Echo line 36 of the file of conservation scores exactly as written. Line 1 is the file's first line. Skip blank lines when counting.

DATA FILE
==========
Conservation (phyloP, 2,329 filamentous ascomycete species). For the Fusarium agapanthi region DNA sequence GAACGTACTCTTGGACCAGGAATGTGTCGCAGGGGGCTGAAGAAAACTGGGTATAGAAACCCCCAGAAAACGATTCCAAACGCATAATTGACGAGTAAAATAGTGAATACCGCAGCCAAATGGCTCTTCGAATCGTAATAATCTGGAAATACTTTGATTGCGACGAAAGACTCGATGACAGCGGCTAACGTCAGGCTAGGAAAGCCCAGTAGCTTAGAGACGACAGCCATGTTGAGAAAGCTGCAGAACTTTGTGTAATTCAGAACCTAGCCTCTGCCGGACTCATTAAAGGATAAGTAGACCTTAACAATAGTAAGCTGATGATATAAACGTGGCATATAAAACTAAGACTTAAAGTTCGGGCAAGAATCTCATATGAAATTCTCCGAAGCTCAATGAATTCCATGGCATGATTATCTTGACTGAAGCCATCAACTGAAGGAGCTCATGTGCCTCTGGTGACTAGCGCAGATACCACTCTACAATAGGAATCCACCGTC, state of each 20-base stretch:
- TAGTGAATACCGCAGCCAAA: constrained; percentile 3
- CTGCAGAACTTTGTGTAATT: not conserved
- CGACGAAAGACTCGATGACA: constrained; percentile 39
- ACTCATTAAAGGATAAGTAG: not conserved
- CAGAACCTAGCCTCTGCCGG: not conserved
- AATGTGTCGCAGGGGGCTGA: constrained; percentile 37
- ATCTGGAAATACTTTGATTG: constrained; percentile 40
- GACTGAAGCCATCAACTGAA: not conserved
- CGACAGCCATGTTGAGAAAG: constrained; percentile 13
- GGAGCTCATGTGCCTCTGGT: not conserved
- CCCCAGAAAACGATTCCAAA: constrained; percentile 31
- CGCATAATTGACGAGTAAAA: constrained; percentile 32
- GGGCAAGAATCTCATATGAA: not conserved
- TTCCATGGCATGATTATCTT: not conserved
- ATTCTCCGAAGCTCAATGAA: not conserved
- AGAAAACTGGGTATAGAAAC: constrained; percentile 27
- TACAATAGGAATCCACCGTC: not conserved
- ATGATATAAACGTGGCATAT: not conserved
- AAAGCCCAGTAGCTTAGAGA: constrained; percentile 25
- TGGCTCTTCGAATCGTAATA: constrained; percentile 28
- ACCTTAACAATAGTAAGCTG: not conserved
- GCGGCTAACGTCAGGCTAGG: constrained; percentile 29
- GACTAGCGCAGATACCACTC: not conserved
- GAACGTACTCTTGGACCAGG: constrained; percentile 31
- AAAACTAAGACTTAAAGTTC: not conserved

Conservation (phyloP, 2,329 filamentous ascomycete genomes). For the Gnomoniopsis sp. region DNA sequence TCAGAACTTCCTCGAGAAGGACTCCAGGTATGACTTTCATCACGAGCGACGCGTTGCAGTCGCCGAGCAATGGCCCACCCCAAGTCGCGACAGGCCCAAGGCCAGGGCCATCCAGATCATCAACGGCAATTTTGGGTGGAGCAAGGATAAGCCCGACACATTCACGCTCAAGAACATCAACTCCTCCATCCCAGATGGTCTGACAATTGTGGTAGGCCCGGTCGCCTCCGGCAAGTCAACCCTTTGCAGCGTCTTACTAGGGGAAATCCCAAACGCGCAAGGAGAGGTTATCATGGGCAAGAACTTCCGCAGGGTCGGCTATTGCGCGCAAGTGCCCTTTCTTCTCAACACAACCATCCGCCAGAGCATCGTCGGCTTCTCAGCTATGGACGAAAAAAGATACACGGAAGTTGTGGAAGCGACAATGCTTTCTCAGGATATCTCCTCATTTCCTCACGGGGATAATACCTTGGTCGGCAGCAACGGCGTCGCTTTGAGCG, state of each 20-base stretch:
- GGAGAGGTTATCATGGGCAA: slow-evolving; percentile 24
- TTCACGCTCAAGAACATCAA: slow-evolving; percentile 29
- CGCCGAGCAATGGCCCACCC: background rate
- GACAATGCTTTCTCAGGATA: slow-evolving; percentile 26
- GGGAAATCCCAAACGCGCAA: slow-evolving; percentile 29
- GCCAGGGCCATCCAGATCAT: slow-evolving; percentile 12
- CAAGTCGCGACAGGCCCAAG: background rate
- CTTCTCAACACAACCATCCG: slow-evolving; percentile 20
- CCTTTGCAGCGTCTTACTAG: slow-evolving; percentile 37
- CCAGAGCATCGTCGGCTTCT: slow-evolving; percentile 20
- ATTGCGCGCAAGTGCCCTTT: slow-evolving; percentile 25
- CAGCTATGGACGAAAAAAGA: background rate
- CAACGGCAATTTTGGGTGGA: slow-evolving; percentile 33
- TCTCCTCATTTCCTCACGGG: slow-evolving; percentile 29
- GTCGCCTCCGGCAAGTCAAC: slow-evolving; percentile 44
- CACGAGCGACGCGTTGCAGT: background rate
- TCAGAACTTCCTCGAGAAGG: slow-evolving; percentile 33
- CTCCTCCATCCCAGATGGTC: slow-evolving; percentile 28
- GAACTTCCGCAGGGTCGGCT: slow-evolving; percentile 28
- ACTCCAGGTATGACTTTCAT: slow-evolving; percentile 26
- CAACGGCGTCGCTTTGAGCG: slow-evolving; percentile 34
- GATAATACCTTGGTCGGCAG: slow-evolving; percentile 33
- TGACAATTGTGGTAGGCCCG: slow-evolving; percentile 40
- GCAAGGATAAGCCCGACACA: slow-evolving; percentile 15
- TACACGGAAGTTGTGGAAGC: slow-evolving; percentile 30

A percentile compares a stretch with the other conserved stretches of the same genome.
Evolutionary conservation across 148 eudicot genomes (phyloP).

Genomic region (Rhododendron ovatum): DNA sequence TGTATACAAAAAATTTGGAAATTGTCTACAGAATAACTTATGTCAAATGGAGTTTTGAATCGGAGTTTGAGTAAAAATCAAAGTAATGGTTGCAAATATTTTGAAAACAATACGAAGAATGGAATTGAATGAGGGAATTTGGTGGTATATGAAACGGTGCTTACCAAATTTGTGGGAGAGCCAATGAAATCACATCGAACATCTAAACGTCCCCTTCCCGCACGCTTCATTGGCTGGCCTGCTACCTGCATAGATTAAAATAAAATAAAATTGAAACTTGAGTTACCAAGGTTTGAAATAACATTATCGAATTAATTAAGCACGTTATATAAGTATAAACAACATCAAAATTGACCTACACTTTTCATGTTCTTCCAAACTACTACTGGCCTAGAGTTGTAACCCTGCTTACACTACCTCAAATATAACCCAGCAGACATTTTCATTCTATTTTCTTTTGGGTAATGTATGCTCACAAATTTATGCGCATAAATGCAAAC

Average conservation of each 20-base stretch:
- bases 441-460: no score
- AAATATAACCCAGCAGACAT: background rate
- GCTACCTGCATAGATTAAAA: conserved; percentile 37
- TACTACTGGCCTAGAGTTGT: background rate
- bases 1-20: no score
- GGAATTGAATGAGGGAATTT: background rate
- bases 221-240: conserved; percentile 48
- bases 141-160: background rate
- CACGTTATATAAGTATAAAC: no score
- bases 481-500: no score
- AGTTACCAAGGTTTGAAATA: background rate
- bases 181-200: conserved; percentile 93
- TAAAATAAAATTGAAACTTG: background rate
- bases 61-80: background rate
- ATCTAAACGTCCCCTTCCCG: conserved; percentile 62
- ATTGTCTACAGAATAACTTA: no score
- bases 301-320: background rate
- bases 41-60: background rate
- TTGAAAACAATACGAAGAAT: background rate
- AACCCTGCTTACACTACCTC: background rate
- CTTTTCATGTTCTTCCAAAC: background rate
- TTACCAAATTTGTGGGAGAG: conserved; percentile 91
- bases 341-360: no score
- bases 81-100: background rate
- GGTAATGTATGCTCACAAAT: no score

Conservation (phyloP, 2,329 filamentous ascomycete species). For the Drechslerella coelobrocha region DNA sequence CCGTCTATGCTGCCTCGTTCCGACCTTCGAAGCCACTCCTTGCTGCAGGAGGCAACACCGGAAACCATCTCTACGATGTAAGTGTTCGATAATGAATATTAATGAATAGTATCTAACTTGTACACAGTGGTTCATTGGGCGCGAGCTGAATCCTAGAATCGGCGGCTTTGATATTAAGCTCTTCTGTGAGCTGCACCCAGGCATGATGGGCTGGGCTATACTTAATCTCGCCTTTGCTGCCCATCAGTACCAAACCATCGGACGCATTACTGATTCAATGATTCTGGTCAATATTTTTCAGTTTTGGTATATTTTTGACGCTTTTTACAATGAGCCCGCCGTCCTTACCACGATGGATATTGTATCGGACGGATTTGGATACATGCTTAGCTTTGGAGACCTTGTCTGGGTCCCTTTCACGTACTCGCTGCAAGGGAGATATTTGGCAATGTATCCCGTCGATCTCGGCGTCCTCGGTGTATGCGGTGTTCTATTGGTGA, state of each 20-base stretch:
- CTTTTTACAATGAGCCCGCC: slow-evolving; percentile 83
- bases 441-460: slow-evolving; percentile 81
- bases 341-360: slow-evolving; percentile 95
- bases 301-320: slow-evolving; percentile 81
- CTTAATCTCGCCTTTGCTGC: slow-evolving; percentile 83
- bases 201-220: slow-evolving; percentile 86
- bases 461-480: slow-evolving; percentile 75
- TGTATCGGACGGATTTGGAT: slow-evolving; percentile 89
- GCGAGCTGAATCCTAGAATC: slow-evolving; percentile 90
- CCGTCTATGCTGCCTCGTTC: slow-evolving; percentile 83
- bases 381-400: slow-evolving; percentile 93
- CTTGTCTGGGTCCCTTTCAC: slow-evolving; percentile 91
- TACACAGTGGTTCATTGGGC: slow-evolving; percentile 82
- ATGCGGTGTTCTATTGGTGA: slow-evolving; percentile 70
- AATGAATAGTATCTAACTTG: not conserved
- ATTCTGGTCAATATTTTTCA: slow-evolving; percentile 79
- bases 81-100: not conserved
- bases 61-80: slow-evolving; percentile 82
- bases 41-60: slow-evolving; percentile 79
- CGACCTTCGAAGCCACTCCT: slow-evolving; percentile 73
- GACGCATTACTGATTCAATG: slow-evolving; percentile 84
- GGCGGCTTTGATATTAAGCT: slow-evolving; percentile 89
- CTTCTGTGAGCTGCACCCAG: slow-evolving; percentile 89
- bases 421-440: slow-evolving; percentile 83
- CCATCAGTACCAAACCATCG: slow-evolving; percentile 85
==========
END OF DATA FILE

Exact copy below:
- CCTTTGCAGCGTCTTACTAG: slow-evolving; percentile 37